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Cedar Rapids Gazette (Newspaper) - November 29, 1974, Cedar Rapids, Iowa The Odar Rapids Gazette: Erh. Nev. 21. 1174 I i| I WW ll Writer Ryan Held Cancer To Drawmrnm By Beh ( onsidinr NKW YORK - There was this night in Eindhoven, Holland, lasl September The putilic square was immersed in light, smothered in sound. The Dutch people of the area had come to the place to Ik* part ol the .'loth anniversary of their liberation from the Nazis by American paratroops. Prince Bernhard, resplendent in his general's (field marshal’s?) uniform, marched briskly to his place on the reviewing stand Dozens of groups ranging from old Dutch resistance fighters to children so young they had probably never heard of Hitler or von Rundstedt, or Maxwell Taylor or Jim (lav in. entered the square with spit-and-polish precision. But then there came on the scene one who didn’t walk so good. He needed the help of a stout cane and the arm of his unswervingly wonderful wife, Kathy. It took him a terribly long time to make it across the rapidly filling square to a seat that was his in the reviewing place It was Connie Ryan, making what turned out to bo his last public apparance A friend in the stands wept quietly Sadder To look upon a man dying of cancer is one thing; to look upon one who squares his jaw and growls, “....... it    I’m not going to die!” is another Sadder, in a way. I tri(*d to get a picture of my friend that night, to laugh over later ovet a drink of Irish whisky. But the bloody picture didn t turn out. Nor did Connie. He died last weekend at f>4 Ills book about Held Marshal Montgomery’s disastrous effort to find a short-cut victory in IB44 by pouncing on the Dutch bridges that led to the Buhr, was No 2 on the best seller list in the nation, No. I in other countries. As were his two great earlier histories of World war II, “The Longest Day” and “The l,ast Battle”. His “A Bridge Too Far”, will become a memorable motion picture. Story Important Connie started dying of cancer three or four years ago when ho was about halfway through “A Bridge Too Far”. He decided he couldn’t afford to die. In the first place, it was too important a story to die on; in the second, he sensed he’d need the money. Dying ofBobConsidine cancer these days, with all the appurtenances of a hospital room, radiation and chemotherapy is about as expensive as buying a yacht. The story, of course, mattered more to this man who regarded reporting as just as important as, say, breathing. To a large degree, the C S. had forgotten that once-upon-a-time about 25,000 extraordinarily brave American ’chute soldiers jumped into Holland bridge areas thai were alive with crack German troops. They took their bridges under suicidal circumstances before the enemy could blow up these precious passages into the Buhr and, thence, on to Berlin. In the course of completing this murderous mission, the men of Generals Taylor and Gavin saved the remnants of a British paratroop division and a Polish paratroop brigade that, because of abysmal British intelligence, had been dropped in the middle of a panzer division guarding the bridge at Arnhem. .Montgomery Warned Arnhem was “the bridge too far,” Montgomery had been warned by knowledgeable aides. But hi* scoffed, gained Eisenhower’s consent, and off they went. Out of IO IKM) men dropped the British suffered H.(HH) dead, wounded and cap-turn! That toll was heavier than the Allies paid on “The Longest Day!”, Connie’s enduring account of the invasion of Normandy; greater than the Bed army suffered as it moved in on the kill of Berlin, in Connie's “The I>ast Battle”. What bugged the Dublin-born Homer of the Great War was that hardly anybody seemed to remember Arnhem, Nijmegen and Eindhoven, or the bravery of the men on both sides, and the utter courage of a Dutch underground whose offer of aid to the British — at risk of being lined up before German firing squads — was largely rejected Revolving Door So Connie stayed in there, reading through a ton of material he had collected before the cancer invaded his bones, typing whenever he could, dictating to Kathy when he couldn’t. On at least one occasion, probably more, he was given the last rites of his church. He was in and out of Memorial hospital as if it had a revolving door. He finished the book, not vice versa. He got out of bed, Steadied himself and went back to the scenes where all these half-remembered triumphs and disasters had been enacted, to remind the world that there had been a day or two in World war I that brought into terrible focus the basic insanity of war And then, his mission completed, he died Connie didn t beat cancer, but he sure as hell held it to a draw •WSR MARION Band Members Take Part in Honor Festival Six Linn-Mar high school band members will take part in the annual Northeast Iowa Bandmasters' honor band festival Dec 7. The students will rehearse during the day and play a concert at 7:38 p m. at the Independence middle school gym. Linn-Mar students selected to participate are Bob Dr-Long, Dee Ann Casteel, Debbie Hill, Irene Gehring. Sandy Schonn and Kelly Hansen it it it Sales Help For Holiday Season. Full and part days. Boston Store — Adv. Three Die in Traffic C    ra Three persons have died in traffic accidents on Iowa highways during the Thanksgiving holiday period. Jerome Bonert. 21. Hopkinton. was killed Thursday when the car he was driving left Iowa 138 north of Dyersville and overturned, Delaware county sheriff’s officers said. Services for Bonner! will be held Monday at IO 30 at St. Paul Catholic church in Worthington with burial in the church cemetery. Catholic Order of Foresters rosary w ill be held at 8 p m Saturday and parish rosary at 7:30 p.m. Saturday at Kramer's in Dyersville. Keith Erixon, 85, Onamina, Minn , was killed Wednesday when his car struck a bridge railing near Underwood, state troopers said Both men were alone in their cars when the mishaps occurred. Eugene McBride, 55. Muscatine, was killed Wednesday when the pickup truck he was driving was struck from behind by another truck driven by Richard Truitt. Muscatine, officers said The collision occurred on U.S. HI about IO miles east of Muscatine Republican Wins Alaska Recount ll NKA!’. Alaska (AP) -Jay Hammond is now officially the* governor-elect of Alaska following the completion of a recount that shows he defeated Democratic incumbent W illiam Egan by 287 votes. Ll. Gov. ll. A "Red" Boucher, Alaska s c hief elections official and Egan s running mate, said late Wednesday afternoon, "The recount is completed. It is over, and it is now Gov -elec t Hammond.” The- final tally was 45,840 to 45,863 Hammond, a bearded poet, hush pilot, hunting guide and former state senator, held a 385-vote lead going into the recount, hut election officials discovered errors that cut 78 votes from Ins totals Anti I’. 8. Outburst LIMA, Peru (AP) - lutist university students Wednesday moved a demonstration from the- U. S embassy to the American-owned Sheraton hotel, where they eau**! heavy damage- with fire bomb* and rook* Home on l>eave — Navy AMS3 Louise Sills, daughter of Mr. and Mrs. Danny Sills, 585 Twenty-ninth street. Marion. is home for 13 days from North Island, Calif. it it it Last Day for Bargains at Ray’s Jewelry stoc k reduction sale — Adv WWW i>ast chance! Rummage sale Friday and Saturday Orphean Limited—Variety. — Adv. it it it “Star" selections appearing daily in Classified make your Christmas shopping easier: See the Want Ads! — Adv. WWW Stop and shop at Sorg Pharmacy. Register free for weekly drawing — Adv Sunday Services for C. Elmer Webster TROY MILLS - C. Elmer Webster, 83. a retired farmer and a lifelong resident of the Troy Mills community, died Friday at his home. He was born May 7, 1881, near Walker. On Dec 20, 1918. he was married bi Neva Rowe in Buchanan county. Mr. Webster w as a member of the Cnaciilla IOOF Lodge No. 299 Surviving in addition to his wife, are a daughter. Mrs. Roy Tull, Cedar Rapids, a son. Charles Webster, Walker; one sister. Ha Lowery, Akron, Ohio; four grandchildren, and three great-grandchildren. Services will be- held at 1:30 p m. Sunday in the United Methodist church Conduced by: the- Rev. Danny Lemons and the Rev. Charles Moore. Burial Troy Mills cemetery. Friends may call at the Murdoch funeral home in Walker after 3 p m. Saturday 10O Feared Dead In Ferry Sinking DACCA. Bangladesh (CPI) — A ferry carrying about .ion passengers struck a submerged tree trunk and sank in Kaptai lake southeast of Dacca Wednesday. The Eastern news agency reported as many as IOO persons were feared dead BERRY'S WORLD Paradox of RecessionBusiness Reports Unfilled Jobs © 1974 by NEA Inc "I ve got an idea’ Let s go on a hunger strikeI" By John Cunni!! NEW YORK (AP) - While the job market continues to weaken as the economy heads deeper into recession, a paradox has appeared: Some employers are looking for workers and can’t find them. A survey by the National Federation of Independent Business, which claims more than 4<Ml IMM! members engaged in small- or middle-size businesses, shows 20.3 percent of them with unfilled jobs. More than 33 percent of the membership c laims to have had unfilled jobs for six months or more, and close to 27 percent report they have had unfilled jobs from 30 to 90 days. Mure Openings Moreover, the federation believed there- arc- more openings now for unskilled labor than there were at the beginning of the year. "Earlier in the >ear,” it slates, "responses to the NElB-sponsored survey indicated that demand for unskilled Jailor had reached the vanishing point, lait latest data shows 3 4 percent have jobs for unskilled latxir . To some extent there is always a mismatch of job openings and job seekers. Sometimes the jobs are in one area of the nation, the workers in another Certain skilled workers are always in short .supply. And many jobs are considered undesirable by job seekers But the federation still st»e>s signficance in its findings, es-pecially “at a time* when there is discussion of providing government work to take up the alleged slack in employment.” it asks "lf independent business is experiencing difficulty in filling bona fide jobs. how extensively will low-paid public- service jobs attract the presumed unemployed Continued Strength General Executive Services, a New Canaan. Conn , firm thai attempts to match executive job seekers with corporate openings, reports continued strength in above*$l5.000 market. T "it is significant that the demand for executives to set up and lead completely new ventures continued strong in October,” said W illiam Breit-mayer. president. He claims the ability to monitor HH percent of the total market The total of new executive openings reported during October was 3,172, Breitmayer said. compared with 3,527 in September and 3.824 in October. 1973 This, he believes, indicates stability, and more "It suggests confidence in the future for new products, new markets, and new projects by at least some segments of industry,” he said. a conc lusion he feels is supported by “continuing strength in capital expenditures in new project start ups.'’ Engineers I p His surveys do show some weaknesses, however, especially in sales-marketing. manufacturing and administration. Engineering jobs are up 18 percent over the last six months, according to his calculations. while finance shows a 7 percent rise and general management 8 percent Nevertheless, he observes, a number of maior corporations reported to him on plans to reduce recruitment and to release substantial numlx-rs of executives over the next three to six months. Statistically, these decisions haven't shown up but probably will by the early part of 1975. Economic Squeeze Means Trouble for Collectors WASHINGTON (UPI) -John Smith spends most of his working hours on the telephone. When he speaks, his voice is friendly but firm. “Hello, Mr. Roberts0 This is John Smith from the Acme Credit Agency. Our records show that you owe- $137 to the Ibm Ton department store and that you haven’t made a payment on the account in six months. Is there some reason why you can't pay your bill?” Smith, a bill collector, is making a lot more of these telephone calls nowadays, with less and less success. Inflation, it seems, is hurting him, too. ( aught in the- paradoxical squeeze of rising prices and an economic recession, Mr. Roberts and other Americans are going into debt faster than ever before, and are having a tougher time paving it off. New Breed Moreover, the hard times have spawned a new breed of debtor Mr Roberts might be* a laid-off factory worker with a drawer full of overdue bills, but he is just as likely to in- a business executive with two cars iii the garage. "It used to in* that the fellow who makes 15 grand a year could pay his bills,” said Michael Goldberg, vicepresident cd Eastern Credit Assn. of suburban Beltsville. Md "He might Im* a little slow but never to the extent that his bill went to an agency, like it is now ” According to the Federal Reserve board. Americans' installment purchases totaled $14 4 billion in August while repayments were only $12 9 billion This meant outstanding installment debt, which rose by $20.1 billion in 1973. increased by $1.5 billion last August alone. That should ta- good news for bill collectors, but they say it inn’Gso. Recovery Rate "Our volume of business is up, but the rate of recovery’ is down," Goldberg said. "We’re getting more accounts to collect but we are collecting fewer of them." The- number of overdue accounts referred to Eastern Credit in November was 39 percent higher than the same month last year, he said, but the- rate of collection was down an estimated 9 percent. This trend is nationwide, said Joe Galdiano, public relations director for the American Collection Agency of Minneapolis, industry spokesman for about 2,550 credit companies. “The collection agency is definitely not having a field day. They’re squeezed like everyone else They have to pay higher salaries. They’re running like hell to stand still." Galdiano said. Turning Seamer The ACA says the number and size of accounts have soared in the last six months partly because creditors, strapped for operating cash, are turning accounts over for collection much sooner than they used to. "A year ago. an account might have aged 180 days before being referred to a credit agency. Now they’re getting them from 90 to ISO lavs," Galdiano said "ll s an indication that creditors — hospitals, doctors, retailers — are trying to get their money as soon as possible. " Eastern Credit reports it is getting overdue accounts from sonic |H*oplt* for the first time, including a large metropolitan hospital and an Ocean City, Md., resort hotel. Accounts from gas, telephone and power companies are "up way over last year." The larger the past due bill, the bigger the collector's potential commission. And the sooner he gets the account, the better the chances of settlement, according to Carl Selbo. president of Capital Credit Corp , a nationwide agency headquartered in Washington Slight Increase Capital Credit has had a good year so far Clients have referred about $50 million in overdue accounts, a slight increase over last year, and the firm s 17 branch offices have collected about $14 million, the usual share. But Selbo sees trouble ahead Collections fell about 2 percent in November, a bad omen for December which traditionally is a bad month for bill collectors because of holiday gift buying. Selbo fears a worsening slump that may last well into the new year. Goldberg says many consumers are so deeply in debt they simply don’t have the cash to make all their payments. As one result, he said. “Its amazing the number of bad (hecks collection agencies get." He finds he is now chasing overdue bills Into the halls of congress. "(uitiplain' "We do get many VIPs and particularly ever on Capitol Hill,” Goldberg said. "You may get a bill against a congressman’s administrative assistant or legislative assistant and when they write you to complain, they write you on the congressman’s stationery. "It means, ‘cool it. Buddy, or else you may be in warm water" Goldberg views these letters as a ‘‘yellow flag” warning stemming from recent legislation safeguarding consumer credit rights. In such cases, he said, “We guard our words carefully so that anything we say can’t be thrown back at us. We've Ix-en sued more in the last two years than in the previous 25 years ’ But. Goldberg said with a shrug. "It’s a consumer age.” Come Join The Festivities at Peck’s 1974 Christmas Shop Opening FRIDAY — SATURDAY — SUNDAY Order Now I Enjoy during tho Holiday Seaton —PLUS— Cyclamens — Mums — Azaleas To Brighton Tour Holiday Table Table Arrangements, Fresh Cut Flowers or Artifical Centerpieces GROWING GIFT IDEAS — I OO Hanging Planter* and Terrariums, large and small Green Plant*, Coctu* Garden* and Venu* Fly Trap Kit* BEAUTIFUL GIFT IDEAS Hager Pottery Fenton Glassware Baskets Hanging Pots & Macrame Hangers Register For A Beautiful 6 Foot "RocAed TQfofsfikas 7fiee Drawing to be beld Sen. Dec 1st—5 PJA. Flee Christmas Tree Ornaments for the kids BOOS Conter Pt Rd. N.E. <? \ mm wa «** rn ■ wa «** wa i Smulelqpffs FINE HOME FURNISHINGS * Goodbye, Pencil and Paper. Hello, Electronic Calculator. TI-3500 Electronic Calculator by Texas Instruments SaaUfcoffi NEW LOW PRICE OPEN TONIGHT TIL 9 OpM Sal ( 'VI S i size $ 69.95 Buy Now for Christmas Gifting Some of the feature* of the Tl-3500 • Lightweight • Noi*ele»» • Operate* on Standard Current • 10-Digit Readout • Cham/Con*tant Feature • Full Floating or Preset Decimal Smulekoff s Jewelry Dept., Main Floor Throw your pencil cmd po per away. The electronic calculator i* here to *tay. Whatever your arithmetic problem, the Tl-3500 electron* calculator by Texas Instrument* performs the simplest to the most difficult problem* with instant, Howlet* precision. Fee tore-for-feature, the Tl-3500 ii the most economical that money con buy. And $69 95 can buy this pencil and paper replacement (complete with dust cover and operating instructions) at Smulekoff‘ ;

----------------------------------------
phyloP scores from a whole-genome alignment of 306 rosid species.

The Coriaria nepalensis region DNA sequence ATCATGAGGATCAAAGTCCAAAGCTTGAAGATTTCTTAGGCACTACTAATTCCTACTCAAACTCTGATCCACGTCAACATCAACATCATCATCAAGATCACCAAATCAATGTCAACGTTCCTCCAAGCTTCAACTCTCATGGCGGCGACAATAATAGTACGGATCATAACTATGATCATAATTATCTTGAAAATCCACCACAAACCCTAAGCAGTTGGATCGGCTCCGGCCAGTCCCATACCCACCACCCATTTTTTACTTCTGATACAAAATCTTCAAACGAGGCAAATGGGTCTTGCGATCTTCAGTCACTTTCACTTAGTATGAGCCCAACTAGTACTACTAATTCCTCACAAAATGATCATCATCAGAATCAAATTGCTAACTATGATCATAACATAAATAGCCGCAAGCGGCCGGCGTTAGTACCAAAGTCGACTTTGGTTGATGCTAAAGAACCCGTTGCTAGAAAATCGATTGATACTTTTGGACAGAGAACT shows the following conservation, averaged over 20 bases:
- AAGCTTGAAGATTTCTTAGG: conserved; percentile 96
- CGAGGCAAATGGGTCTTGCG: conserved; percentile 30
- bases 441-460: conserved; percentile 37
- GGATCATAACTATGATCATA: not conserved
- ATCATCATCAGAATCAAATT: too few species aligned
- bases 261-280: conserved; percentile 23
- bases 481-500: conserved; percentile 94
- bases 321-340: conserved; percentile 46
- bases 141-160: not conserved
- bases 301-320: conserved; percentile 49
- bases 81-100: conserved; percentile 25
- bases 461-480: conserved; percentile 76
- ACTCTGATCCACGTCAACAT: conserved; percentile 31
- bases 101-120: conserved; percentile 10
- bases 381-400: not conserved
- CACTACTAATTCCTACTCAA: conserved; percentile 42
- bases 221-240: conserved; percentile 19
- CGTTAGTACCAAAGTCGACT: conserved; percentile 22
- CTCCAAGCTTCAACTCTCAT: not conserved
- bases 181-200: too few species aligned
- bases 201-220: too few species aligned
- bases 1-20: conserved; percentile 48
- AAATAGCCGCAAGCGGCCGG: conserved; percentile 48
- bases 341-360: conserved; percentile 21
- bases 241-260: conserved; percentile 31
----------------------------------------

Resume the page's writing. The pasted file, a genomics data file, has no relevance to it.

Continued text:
Clippings and Obituaries for the Cedar Rapids Gazette